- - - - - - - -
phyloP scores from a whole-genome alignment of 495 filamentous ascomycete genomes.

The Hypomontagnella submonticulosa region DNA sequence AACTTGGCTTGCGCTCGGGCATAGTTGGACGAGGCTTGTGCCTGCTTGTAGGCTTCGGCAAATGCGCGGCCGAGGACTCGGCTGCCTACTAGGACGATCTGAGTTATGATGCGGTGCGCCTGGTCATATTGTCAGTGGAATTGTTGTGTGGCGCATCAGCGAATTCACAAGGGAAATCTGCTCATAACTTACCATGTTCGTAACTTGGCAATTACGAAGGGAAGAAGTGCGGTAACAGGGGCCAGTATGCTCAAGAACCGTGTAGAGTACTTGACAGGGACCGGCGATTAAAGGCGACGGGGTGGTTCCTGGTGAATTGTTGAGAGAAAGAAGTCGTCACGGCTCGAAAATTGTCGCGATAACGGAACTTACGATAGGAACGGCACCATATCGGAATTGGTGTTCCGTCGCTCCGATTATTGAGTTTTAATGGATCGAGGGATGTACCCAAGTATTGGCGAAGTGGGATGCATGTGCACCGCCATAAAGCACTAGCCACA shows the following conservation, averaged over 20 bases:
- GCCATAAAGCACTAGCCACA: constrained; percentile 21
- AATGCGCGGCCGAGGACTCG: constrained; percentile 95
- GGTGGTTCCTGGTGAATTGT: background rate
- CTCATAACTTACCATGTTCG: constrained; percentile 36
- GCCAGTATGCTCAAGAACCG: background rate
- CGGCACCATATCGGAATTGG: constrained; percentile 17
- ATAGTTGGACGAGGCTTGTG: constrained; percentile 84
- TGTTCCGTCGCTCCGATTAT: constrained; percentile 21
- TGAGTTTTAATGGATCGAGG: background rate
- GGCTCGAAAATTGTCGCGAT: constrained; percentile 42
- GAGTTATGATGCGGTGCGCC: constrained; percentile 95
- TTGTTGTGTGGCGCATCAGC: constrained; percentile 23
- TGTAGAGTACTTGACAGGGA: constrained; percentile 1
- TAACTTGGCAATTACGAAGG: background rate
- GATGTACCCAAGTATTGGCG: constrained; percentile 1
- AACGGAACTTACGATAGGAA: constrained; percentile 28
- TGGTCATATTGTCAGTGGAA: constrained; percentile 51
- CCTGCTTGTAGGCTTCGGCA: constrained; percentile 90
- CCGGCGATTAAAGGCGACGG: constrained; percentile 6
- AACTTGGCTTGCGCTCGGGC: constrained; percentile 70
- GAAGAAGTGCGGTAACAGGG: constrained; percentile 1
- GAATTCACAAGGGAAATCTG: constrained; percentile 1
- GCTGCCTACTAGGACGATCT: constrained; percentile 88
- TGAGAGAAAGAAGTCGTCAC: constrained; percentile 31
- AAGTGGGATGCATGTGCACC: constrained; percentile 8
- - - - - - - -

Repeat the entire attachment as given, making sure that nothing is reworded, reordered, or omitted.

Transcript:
phyloP scores from a whole-genome alignment of 495 filamentous ascomycete genomes.

The Hypomontagnella submonticulosa region DNA sequence AACTTGGCTTGCGCTCGGGCATAGTTGGACGAGGCTTGTGCCTGCTTGTAGGCTTCGGCAAATGCGCGGCCGAGGACTCGGCTGCCTACTAGGACGATCTGAGTTATGATGCGGTGCGCCTGGTCATATTGTCAGTGGAATTGTTGTGTGGCGCATCAGCGAATTCACAAGGGAAATCTGCTCATAACTTACCATGTTCGTAACTTGGCAATTACGAAGGGAAGAAGTGCGGTAACAGGGGCCAGTATGCTCAAGAACCGTGTAGAGTACTTGACAGGGACCGGCGATTAAAGGCGACGGGGTGGTTCCTGGTGAATTGTTGAGAGAAAGAAGTCGTCACGGCTCGAAAATTGTCGCGATAACGGAACTTACGATAGGAACGGCACCATATCGGAATTGGTGTTCCGTCGCTCCGATTATTGAGTTTTAATGGATCGAGGGATGTACCCAAGTATTGGCGAAGTGGGATGCATGTGCACCGCCATAAAGCACTAGCCACA shows the following conservation, averaged over 20 bases:
- GCCATAAAGCACTAGCCACA: constrained; percentile 21
- AATGCGCGGCCGAGGACTCG: constrained; percentile 95
- GGTGGTTCCTGGTGAATTGT: background rate
- CTCATAACTTACCATGTTCG: constrained; percentile 36
- GCCAGTATGCTCAAGAACCG: background rate
- CGGCACCATATCGGAATTGG: constrained; percentile 17
- ATAGTTGGACGAGGCTTGTG: constrained; percentile 84
- TGTTCCGTCGCTCCGATTAT: constrained; percentile 21
- TGAGTTTTAATGGATCGAGG: background rate
- GGCTCGAAAATTGTCGCGAT: constrained; percentile 42
- GAGTTATGATGCGGTGCGCC: constrained; percentile 95
- TTGTTGTGTGGCGCATCAGC: constrained; percentile 23
- TGTAGAGTACTTGACAGGGA: constrained; percentile 1
- TAACTTGGCAATTACGAAGG: background rate
- GATGTACCCAAGTATTGGCG: constrained; percentile 1
- AACGGAACTTACGATAGGAA: constrained; percentile 28
- TGGTCATATTGTCAGTGGAA: constrained; percentile 51
- CCTGCTTGTAGGCTTCGGCA: constrained; percentile 90
- CCGGCGATTAAAGGCGACGG: constrained; percentile 6
- AACTTGGCTTGCGCTCGGGC: constrained; percentile 70
- GAAGAAGTGCGGTAACAGGG: constrained; percentile 1
- GAATTCACAAGGGAAATCTG: constrained; percentile 1
- GCTGCCTACTAGGACGATCT: constrained; percentile 88
- TGAGAGAAAGAAGTCGTCAC: constrained; percentile 31
- AAGTGGGATGCATGTGCACC: constrained; percentile 8